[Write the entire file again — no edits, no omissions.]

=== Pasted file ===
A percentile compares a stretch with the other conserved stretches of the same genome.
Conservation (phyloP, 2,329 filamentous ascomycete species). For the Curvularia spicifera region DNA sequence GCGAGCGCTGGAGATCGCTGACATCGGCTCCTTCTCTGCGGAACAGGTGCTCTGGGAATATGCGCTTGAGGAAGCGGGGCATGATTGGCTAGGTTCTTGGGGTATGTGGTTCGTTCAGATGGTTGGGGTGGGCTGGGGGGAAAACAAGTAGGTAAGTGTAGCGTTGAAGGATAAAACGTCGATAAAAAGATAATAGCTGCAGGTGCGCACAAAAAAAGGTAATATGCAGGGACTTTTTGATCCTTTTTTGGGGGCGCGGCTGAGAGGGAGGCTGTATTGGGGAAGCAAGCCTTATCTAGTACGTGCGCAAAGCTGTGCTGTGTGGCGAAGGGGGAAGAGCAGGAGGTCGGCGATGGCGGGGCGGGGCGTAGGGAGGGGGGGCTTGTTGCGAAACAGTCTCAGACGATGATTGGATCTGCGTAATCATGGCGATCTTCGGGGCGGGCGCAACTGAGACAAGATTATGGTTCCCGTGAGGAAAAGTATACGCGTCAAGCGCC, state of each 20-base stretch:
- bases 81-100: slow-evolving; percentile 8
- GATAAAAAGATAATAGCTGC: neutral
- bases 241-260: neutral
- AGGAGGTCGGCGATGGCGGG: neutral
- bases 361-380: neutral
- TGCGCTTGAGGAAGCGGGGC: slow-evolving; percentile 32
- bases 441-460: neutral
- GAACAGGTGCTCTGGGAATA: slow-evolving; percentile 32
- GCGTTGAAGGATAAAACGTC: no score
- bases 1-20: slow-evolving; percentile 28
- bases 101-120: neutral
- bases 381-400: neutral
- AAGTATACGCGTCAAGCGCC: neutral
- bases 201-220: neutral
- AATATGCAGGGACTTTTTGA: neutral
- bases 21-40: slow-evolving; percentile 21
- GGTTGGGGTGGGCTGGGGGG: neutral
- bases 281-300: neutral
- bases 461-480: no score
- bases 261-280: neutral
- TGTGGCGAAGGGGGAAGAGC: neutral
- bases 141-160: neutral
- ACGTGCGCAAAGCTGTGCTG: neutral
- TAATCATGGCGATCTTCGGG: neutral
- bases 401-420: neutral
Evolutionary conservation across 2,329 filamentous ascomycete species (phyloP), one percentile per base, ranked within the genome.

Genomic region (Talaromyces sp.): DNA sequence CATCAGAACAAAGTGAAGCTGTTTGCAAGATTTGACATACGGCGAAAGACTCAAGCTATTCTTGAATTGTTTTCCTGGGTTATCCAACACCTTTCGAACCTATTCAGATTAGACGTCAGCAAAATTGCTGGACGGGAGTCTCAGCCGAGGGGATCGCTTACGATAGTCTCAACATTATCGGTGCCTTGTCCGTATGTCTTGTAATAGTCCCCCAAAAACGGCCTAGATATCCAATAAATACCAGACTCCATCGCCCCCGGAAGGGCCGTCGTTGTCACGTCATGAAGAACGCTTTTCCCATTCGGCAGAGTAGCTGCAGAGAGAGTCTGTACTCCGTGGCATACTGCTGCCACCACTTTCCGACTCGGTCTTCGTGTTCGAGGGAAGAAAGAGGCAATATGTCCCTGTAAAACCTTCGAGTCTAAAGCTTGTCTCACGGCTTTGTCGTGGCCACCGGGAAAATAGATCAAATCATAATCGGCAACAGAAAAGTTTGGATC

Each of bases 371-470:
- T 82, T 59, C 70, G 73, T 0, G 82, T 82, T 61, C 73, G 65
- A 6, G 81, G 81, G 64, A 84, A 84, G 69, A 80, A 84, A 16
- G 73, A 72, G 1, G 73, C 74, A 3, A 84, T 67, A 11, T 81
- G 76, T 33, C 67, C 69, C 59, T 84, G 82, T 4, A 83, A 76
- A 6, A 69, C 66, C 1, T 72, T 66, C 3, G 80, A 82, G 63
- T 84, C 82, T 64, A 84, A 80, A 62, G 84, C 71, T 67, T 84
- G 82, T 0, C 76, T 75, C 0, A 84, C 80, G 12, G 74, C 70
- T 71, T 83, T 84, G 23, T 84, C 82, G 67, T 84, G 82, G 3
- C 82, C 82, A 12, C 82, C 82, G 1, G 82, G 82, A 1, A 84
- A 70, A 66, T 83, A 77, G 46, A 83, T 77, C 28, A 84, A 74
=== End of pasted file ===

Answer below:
A percentile compares a stretch with the other conserved stretches of the same genome.
Conservation (phyloP, 2,329 filamentous ascomycete species). For the Curvularia spicifera region DNA sequence GCGAGCGCTGGAGATCGCTGACATCGGCTCCTTCTCTGCGGAACAGGTGCTCTGGGAATATGCGCTTGAGGAAGCGGGGCATGATTGGCTAGGTTCTTGGGGTATGTGGTTCGTTCAGATGGTTGGGGTGGGCTGGGGGGAAAACAAGTAGGTAAGTGTAGCGTTGAAGGATAAAACGTCGATAAAAAGATAATAGCTGCAGGTGCGCACAAAAAAAGGTAATATGCAGGGACTTTTTGATCCTTTTTTGGGGGCGCGGCTGAGAGGGAGGCTGTATTGGGGAAGCAAGCCTTATCTAGTACGTGCGCAAAGCTGTGCTGTGTGGCGAAGGGGGAAGAGCAGGAGGTCGGCGATGGCGGGGCGGGGCGTAGGGAGGGGGGGCTTGTTGCGAAACAGTCTCAGACGATGATTGGATCTGCGTAATCATGGCGATCTTCGGGGCGGGCGCAACTGAGACAAGATTATGGTTCCCGTGAGGAAAAGTATACGCGTCAAGCGCC, state of each 20-base stretch:
- bases 81-100: slow-evolving; percentile 8
- GATAAAAAGATAATAGCTGC: neutral
- bases 241-260: neutral
- AGGAGGTCGGCGATGGCGGG: neutral
- bases 361-380: neutral
- TGCGCTTGAGGAAGCGGGGC: slow-evolving; percentile 32
- bases 441-460: neutral
- GAACAGGTGCTCTGGGAATA: slow-evolving; percentile 32
- GCGTTGAAGGATAAAACGTC: no score
- bases 1-20: slow-evolving; percentile 28
- bases 101-120: neutral
- bases 381-400: neutral
- AAGTATACGCGTCAAGCGCC: neutral
- bases 201-220: neutral
- AATATGCAGGGACTTTTTGA: neutral
- bases 21-40: slow-evolving; percentile 21
- GGTTGGGGTGGGCTGGGGGG: neutral
- bases 281-300: neutral
- bases 461-480: no score
- bases 261-280: neutral
- TGTGGCGAAGGGGGAAGAGC: neutral
- bases 141-160: neutral
- ACGTGCGCAAAGCTGTGCTG: neutral
- TAATCATGGCGATCTTCGGG: neutral
- bases 401-420: neutral
Evolutionary conservation across 2,329 filamentous ascomycete species (phyloP), one percentile per base, ranked within the genome.

Genomic region (Talaromyces sp.): DNA sequence CATCAGAACAAAGTGAAGCTGTTTGCAAGATTTGACATACGGCGAAAGACTCAAGCTATTCTTGAATTGTTTTCCTGGGTTATCCAACACCTTTCGAACCTATTCAGATTAGACGTCAGCAAAATTGCTGGACGGGAGTCTCAGCCGAGGGGATCGCTTACGATAGTCTCAACATTATCGGTGCCTTGTCCGTATGTCTTGTAATAGTCCCCCAAAAACGGCCTAGATATCCAATAAATACCAGACTCCATCGCCCCCGGAAGGGCCGTCGTTGTCACGTCATGAAGAACGCTTTTCCCATTCGGCAGAGTAGCTGCAGAGAGAGTCTGTACTCCGTGGCATACTGCTGCCACCACTTTCCGACTCGGTCTTCGTGTTCGAGGGAAGAAAGAGGCAATATGTCCCTGTAAAACCTTCGAGTCTAAAGCTTGTCTCACGGCTTTGTCGTGGCCACCGGGAAAATAGATCAAATCATAATCGGCAACAGAAAAGTTTGGATC

Each of bases 371-470:
- T 82, T 59, C 70, G 73, T 0, G 82, T 82, T 61, C 73, G 65
- A 6, G 81, G 81, G 64, A 84, A 84, G 69, A 80, A 84, A 16
- G 73, A 72, G 1, G 73, C 74, A 3, A 84, T 67, A 11, T 81
- G 76, T 33, C 67, C 69, C 59, T 84, G 82, T 4, A 83, A 76
- A 6, A 69, C 66, C 1, T 72, T 66, C 3, G 80, A 82, G 63
- T 84, C 82, T 64, A 84, A 80, A 62, G 84, C 71, T 67, T 84
- G 82, T 0, C 76, T 75, C 0, A 84, C 80, G 12, G 74, C 70
- T 71, T 83, T 84, G 23, T 84, C 82, G 67, T 84, G 82, G 3
- C 82, C 82, A 12, C 82, C 82, G 1, G 82, G 82, A 1, A 84
- A 70, A 66, T 83, A 77, G 46, A 83, T 77, C 28, A 84, A 74